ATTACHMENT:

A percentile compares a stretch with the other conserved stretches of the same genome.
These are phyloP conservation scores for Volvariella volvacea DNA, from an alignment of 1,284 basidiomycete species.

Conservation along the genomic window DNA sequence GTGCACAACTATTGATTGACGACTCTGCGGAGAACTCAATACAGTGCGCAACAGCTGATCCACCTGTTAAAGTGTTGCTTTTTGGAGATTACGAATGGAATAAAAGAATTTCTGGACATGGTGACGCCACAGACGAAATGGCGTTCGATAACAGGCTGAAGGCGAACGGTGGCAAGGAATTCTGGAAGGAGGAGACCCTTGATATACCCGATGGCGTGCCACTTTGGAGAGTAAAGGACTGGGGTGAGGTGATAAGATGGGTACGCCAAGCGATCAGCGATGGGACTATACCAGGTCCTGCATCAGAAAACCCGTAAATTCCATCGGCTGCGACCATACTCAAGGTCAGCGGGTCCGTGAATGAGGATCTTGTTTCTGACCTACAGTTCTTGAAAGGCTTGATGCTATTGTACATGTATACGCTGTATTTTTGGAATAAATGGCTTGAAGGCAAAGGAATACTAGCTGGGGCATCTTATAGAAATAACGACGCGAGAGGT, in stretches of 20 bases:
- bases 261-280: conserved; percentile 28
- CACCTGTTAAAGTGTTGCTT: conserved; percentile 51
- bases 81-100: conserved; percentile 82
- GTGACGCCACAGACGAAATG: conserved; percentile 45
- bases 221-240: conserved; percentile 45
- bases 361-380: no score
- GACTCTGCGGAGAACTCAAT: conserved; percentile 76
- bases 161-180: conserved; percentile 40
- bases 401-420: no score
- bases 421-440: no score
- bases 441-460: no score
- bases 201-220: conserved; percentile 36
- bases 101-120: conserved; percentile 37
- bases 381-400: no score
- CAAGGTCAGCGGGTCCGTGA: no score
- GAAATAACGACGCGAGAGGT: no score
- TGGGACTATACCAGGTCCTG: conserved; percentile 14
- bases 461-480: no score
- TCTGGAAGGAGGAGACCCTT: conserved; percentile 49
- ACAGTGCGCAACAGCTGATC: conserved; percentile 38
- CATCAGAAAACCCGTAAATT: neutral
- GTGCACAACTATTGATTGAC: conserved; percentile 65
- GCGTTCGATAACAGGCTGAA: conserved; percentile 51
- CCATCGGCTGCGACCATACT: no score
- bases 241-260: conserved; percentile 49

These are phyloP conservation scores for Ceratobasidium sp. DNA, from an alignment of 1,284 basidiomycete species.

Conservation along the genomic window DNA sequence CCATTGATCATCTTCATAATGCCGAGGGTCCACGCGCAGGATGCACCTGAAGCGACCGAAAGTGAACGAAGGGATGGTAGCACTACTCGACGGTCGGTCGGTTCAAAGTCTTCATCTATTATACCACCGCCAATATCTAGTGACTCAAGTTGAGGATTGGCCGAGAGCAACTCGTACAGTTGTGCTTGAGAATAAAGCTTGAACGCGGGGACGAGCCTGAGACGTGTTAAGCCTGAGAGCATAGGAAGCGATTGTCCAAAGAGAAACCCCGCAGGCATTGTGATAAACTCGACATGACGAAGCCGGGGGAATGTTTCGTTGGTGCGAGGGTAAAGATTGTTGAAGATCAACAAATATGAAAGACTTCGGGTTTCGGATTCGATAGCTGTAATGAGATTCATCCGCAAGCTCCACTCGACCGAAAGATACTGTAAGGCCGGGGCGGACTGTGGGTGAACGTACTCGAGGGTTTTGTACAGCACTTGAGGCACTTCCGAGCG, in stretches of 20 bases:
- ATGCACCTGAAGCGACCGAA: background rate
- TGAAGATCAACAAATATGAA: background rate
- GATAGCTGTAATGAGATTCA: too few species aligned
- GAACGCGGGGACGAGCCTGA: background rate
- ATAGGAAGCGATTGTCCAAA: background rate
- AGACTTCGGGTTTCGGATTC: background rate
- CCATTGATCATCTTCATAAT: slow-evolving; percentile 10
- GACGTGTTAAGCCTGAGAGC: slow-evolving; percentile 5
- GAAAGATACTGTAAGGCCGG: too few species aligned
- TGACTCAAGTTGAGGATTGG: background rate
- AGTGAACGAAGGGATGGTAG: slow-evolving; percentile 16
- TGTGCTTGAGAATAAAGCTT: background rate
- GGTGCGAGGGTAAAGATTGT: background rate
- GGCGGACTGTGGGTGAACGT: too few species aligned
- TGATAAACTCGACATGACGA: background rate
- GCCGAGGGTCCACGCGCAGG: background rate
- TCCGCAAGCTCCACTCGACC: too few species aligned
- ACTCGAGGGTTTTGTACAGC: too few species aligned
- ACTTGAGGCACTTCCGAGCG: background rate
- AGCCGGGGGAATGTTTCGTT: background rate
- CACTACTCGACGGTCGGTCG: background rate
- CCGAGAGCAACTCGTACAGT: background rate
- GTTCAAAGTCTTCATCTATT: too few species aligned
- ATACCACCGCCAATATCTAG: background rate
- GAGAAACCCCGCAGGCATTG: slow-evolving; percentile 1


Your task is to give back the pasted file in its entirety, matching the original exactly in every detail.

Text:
A percentile compares a stretch with the other conserved stretches of the same genome.
These are phyloP conservation scores for Volvariella volvacea DNA, from an alignment of 1,284 basidiomycete species.

Conservation along the genomic window DNA sequence GTGCACAACTATTGATTGACGACTCTGCGGAGAACTCAATACAGTGCGCAACAGCTGATCCACCTGTTAAAGTGTTGCTTTTTGGAGATTACGAATGGAATAAAAGAATTTCTGGACATGGTGACGCCACAGACGAAATGGCGTTCGATAACAGGCTGAAGGCGAACGGTGGCAAGGAATTCTGGAAGGAGGAGACCCTTGATATACCCGATGGCGTGCCACTTTGGAGAGTAAAGGACTGGGGTGAGGTGATAAGATGGGTACGCCAAGCGATCAGCGATGGGACTATACCAGGTCCTGCATCAGAAAACCCGTAAATTCCATCGGCTGCGACCATACTCAAGGTCAGCGGGTCCGTGAATGAGGATCTTGTTTCTGACCTACAGTTCTTGAAAGGCTTGATGCTATTGTACATGTATACGCTGTATTTTTGGAATAAATGGCTTGAAGGCAAAGGAATACTAGCTGGGGCATCTTATAGAAATAACGACGCGAGAGGT, in stretches of 20 bases:
- bases 261-280: conserved; percentile 28
- CACCTGTTAAAGTGTTGCTT: conserved; percentile 51
- bases 81-100: conserved; percentile 82
- GTGACGCCACAGACGAAATG: conserved; percentile 45
- bases 221-240: conserved; percentile 45
- bases 361-380: no score
- GACTCTGCGGAGAACTCAAT: conserved; percentile 76
- bases 161-180: conserved; percentile 40
- bases 401-420: no score
- bases 421-440: no score
- bases 441-460: no score
- bases 201-220: conserved; percentile 36
- bases 101-120: conserved; percentile 37
- bases 381-400: no score
- CAAGGTCAGCGGGTCCGTGA: no score
- GAAATAACGACGCGAGAGGT: no score
- TGGGACTATACCAGGTCCTG: conserved; percentile 14
- bases 461-480: no score
- TCTGGAAGGAGGAGACCCTT: conserved; percentile 49
- ACAGTGCGCAACAGCTGATC: conserved; percentile 38
- CATCAGAAAACCCGTAAATT: neutral
- GTGCACAACTATTGATTGAC: conserved; percentile 65
- GCGTTCGATAACAGGCTGAA: conserved; percentile 51
- CCATCGGCTGCGACCATACT: no score
- bases 241-260: conserved; percentile 49

These are phyloP conservation scores for Ceratobasidium sp. DNA, from an alignment of 1,284 basidiomycete species.

Conservation along the genomic window DNA sequence CCATTGATCATCTTCATAATGCCGAGGGTCCACGCGCAGGATGCACCTGAAGCGACCGAAAGTGAACGAAGGGATGGTAGCACTACTCGACGGTCGGTCGGTTCAAAGTCTTCATCTATTATACCACCGCCAATATCTAGTGACTCAAGTTGAGGATTGGCCGAGAGCAACTCGTACAGTTGTGCTTGAGAATAAAGCTTGAACGCGGGGACGAGCCTGAGACGTGTTAAGCCTGAGAGCATAGGAAGCGATTGTCCAAAGAGAAACCCCGCAGGCATTGTGATAAACTCGACATGACGAAGCCGGGGGAATGTTTCGTTGGTGCGAGGGTAAAGATTGTTGAAGATCAACAAATATGAAAGACTTCGGGTTTCGGATTCGATAGCTGTAATGAGATTCATCCGCAAGCTCCACTCGACCGAAAGATACTGTAAGGCCGGGGCGGACTGTGGGTGAACGTACTCGAGGGTTTTGTACAGCACTTGAGGCACTTCCGAGCG, in stretches of 20 bases:
- ATGCACCTGAAGCGACCGAA: background rate
- TGAAGATCAACAAATATGAA: background rate
- GATAGCTGTAATGAGATTCA: too few species aligned
- GAACGCGGGGACGAGCCTGA: background rate
- ATAGGAAGCGATTGTCCAAA: background rate
- AGACTTCGGGTTTCGGATTC: background rate
- CCATTGATCATCTTCATAAT: slow-evolving; percentile 10
- GACGTGTTAAGCCTGAGAGC: slow-evolving; percentile 5
- GAAAGATACTGTAAGGCCGG: too few species aligned
- TGACTCAAGTTGAGGATTGG: background rate
- AGTGAACGAAGGGATGGTAG: slow-evolving; percentile 16
- TGTGCTTGAGAATAAAGCTT: background rate
- GGTGCGAGGGTAAAGATTGT: background rate
- GGCGGACTGTGGGTGAACGT: too few species aligned
- TGATAAACTCGACATGACGA: background rate
- GCCGAGGGTCCACGCGCAGG: background rate
- TCCGCAAGCTCCACTCGACC: too few species aligned
- ACTCGAGGGTTTTGTACAGC: too few species aligned
- ACTTGAGGCACTTCCGAGCG: background rate
- AGCCGGGGGAATGTTTCGTT: background rate
- CACTACTCGACGGTCGGTCG: background rate
- CCGAGAGCAACTCGTACAGT: background rate
- GTTCAAAGTCTTCATCTATT: too few species aligned
- ATACCACCGCCAATATCTAG: background rate
- GAGAAACCCCGCAGGCATTG: slow-evolving; percentile 1